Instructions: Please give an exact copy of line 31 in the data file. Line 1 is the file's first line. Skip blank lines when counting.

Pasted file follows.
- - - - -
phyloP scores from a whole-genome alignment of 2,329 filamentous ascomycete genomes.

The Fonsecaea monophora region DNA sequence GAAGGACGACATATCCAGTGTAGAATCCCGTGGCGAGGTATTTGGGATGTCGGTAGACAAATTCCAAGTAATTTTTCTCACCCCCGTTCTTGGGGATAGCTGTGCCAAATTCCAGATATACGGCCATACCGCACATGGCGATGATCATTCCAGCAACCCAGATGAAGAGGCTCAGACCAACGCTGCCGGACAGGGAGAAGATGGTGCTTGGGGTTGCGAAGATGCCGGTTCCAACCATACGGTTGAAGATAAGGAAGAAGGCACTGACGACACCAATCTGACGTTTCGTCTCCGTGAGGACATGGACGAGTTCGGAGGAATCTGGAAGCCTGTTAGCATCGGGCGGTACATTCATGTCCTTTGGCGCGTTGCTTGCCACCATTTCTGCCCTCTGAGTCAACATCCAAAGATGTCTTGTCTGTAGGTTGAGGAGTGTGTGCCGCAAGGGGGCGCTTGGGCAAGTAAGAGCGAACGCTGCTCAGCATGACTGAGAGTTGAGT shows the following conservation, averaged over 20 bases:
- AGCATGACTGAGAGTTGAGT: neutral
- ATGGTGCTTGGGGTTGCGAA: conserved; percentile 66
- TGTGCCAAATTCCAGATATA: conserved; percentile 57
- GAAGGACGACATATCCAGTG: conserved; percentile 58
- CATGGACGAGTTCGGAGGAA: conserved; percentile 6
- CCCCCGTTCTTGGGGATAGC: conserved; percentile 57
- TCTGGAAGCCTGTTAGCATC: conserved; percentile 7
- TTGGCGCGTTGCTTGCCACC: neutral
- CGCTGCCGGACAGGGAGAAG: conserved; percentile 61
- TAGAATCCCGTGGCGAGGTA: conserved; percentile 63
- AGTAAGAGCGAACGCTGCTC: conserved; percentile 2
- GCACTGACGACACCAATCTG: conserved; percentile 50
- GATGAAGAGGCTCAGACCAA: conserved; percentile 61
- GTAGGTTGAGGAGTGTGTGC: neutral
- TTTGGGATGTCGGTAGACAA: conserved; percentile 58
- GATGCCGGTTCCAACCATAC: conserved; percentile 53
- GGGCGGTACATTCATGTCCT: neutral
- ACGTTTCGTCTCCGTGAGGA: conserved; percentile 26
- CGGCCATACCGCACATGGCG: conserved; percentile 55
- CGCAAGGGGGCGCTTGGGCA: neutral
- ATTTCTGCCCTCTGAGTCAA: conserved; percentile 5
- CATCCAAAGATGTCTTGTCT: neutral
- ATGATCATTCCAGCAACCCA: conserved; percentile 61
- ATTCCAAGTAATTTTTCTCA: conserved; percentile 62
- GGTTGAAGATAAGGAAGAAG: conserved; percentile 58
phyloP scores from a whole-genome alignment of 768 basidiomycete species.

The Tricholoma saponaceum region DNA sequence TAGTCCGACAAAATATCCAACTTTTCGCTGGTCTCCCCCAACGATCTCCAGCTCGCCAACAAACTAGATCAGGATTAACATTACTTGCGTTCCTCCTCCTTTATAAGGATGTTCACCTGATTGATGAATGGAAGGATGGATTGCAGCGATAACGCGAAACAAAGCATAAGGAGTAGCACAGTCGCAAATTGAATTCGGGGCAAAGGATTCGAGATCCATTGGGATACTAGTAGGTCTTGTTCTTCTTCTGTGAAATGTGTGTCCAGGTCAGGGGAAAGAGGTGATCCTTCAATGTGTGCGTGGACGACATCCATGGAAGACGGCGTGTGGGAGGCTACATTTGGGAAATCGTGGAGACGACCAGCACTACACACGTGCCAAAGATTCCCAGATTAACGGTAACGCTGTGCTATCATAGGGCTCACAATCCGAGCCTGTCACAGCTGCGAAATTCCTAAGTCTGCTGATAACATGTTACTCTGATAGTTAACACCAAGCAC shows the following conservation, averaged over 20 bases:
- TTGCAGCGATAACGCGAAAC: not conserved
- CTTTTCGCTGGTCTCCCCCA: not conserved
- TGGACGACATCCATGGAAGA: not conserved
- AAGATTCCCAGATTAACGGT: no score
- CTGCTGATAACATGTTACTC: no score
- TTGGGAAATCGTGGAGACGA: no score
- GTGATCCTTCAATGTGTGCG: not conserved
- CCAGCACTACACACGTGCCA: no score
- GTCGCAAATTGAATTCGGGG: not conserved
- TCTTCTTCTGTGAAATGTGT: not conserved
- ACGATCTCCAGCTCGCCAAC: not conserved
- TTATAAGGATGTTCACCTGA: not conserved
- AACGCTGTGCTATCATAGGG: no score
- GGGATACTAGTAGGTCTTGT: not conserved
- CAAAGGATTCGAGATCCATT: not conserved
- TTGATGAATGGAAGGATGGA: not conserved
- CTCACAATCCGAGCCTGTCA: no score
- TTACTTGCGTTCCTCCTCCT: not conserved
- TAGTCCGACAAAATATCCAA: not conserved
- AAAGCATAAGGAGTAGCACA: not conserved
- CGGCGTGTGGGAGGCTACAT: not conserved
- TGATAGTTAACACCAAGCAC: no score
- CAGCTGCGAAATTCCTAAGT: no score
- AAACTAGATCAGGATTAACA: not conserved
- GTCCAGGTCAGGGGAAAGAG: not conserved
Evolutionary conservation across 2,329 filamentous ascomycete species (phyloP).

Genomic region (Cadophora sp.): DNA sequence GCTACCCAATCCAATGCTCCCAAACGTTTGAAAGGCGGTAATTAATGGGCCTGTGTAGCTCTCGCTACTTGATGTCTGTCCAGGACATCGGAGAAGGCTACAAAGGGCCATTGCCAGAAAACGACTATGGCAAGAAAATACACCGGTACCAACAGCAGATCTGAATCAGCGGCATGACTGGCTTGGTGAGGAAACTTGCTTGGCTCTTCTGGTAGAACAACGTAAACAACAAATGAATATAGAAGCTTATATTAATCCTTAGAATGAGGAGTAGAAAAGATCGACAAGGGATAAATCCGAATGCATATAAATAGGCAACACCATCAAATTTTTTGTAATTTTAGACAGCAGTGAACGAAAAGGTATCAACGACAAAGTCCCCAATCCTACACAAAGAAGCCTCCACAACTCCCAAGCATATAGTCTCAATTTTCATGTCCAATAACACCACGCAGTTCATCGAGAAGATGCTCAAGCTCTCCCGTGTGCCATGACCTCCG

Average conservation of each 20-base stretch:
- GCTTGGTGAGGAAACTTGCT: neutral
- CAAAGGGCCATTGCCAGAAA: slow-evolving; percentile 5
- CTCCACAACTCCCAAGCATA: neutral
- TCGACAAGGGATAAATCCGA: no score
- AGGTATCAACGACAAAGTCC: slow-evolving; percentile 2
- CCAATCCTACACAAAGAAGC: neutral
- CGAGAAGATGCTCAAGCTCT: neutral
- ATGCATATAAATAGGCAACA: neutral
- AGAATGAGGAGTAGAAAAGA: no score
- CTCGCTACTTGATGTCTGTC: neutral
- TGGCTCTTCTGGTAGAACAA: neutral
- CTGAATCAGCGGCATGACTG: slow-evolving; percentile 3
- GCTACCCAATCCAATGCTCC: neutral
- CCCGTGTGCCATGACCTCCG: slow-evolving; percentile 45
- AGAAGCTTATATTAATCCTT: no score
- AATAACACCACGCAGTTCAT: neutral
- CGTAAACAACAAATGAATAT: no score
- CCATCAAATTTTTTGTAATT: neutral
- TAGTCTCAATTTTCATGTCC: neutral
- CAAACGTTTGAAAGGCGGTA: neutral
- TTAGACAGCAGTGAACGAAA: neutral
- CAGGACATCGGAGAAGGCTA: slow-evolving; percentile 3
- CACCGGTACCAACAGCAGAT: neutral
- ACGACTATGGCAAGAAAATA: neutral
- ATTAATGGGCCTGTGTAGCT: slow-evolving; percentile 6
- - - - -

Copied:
- CTTTTCGCTGGTCTCCCCCA: not conserved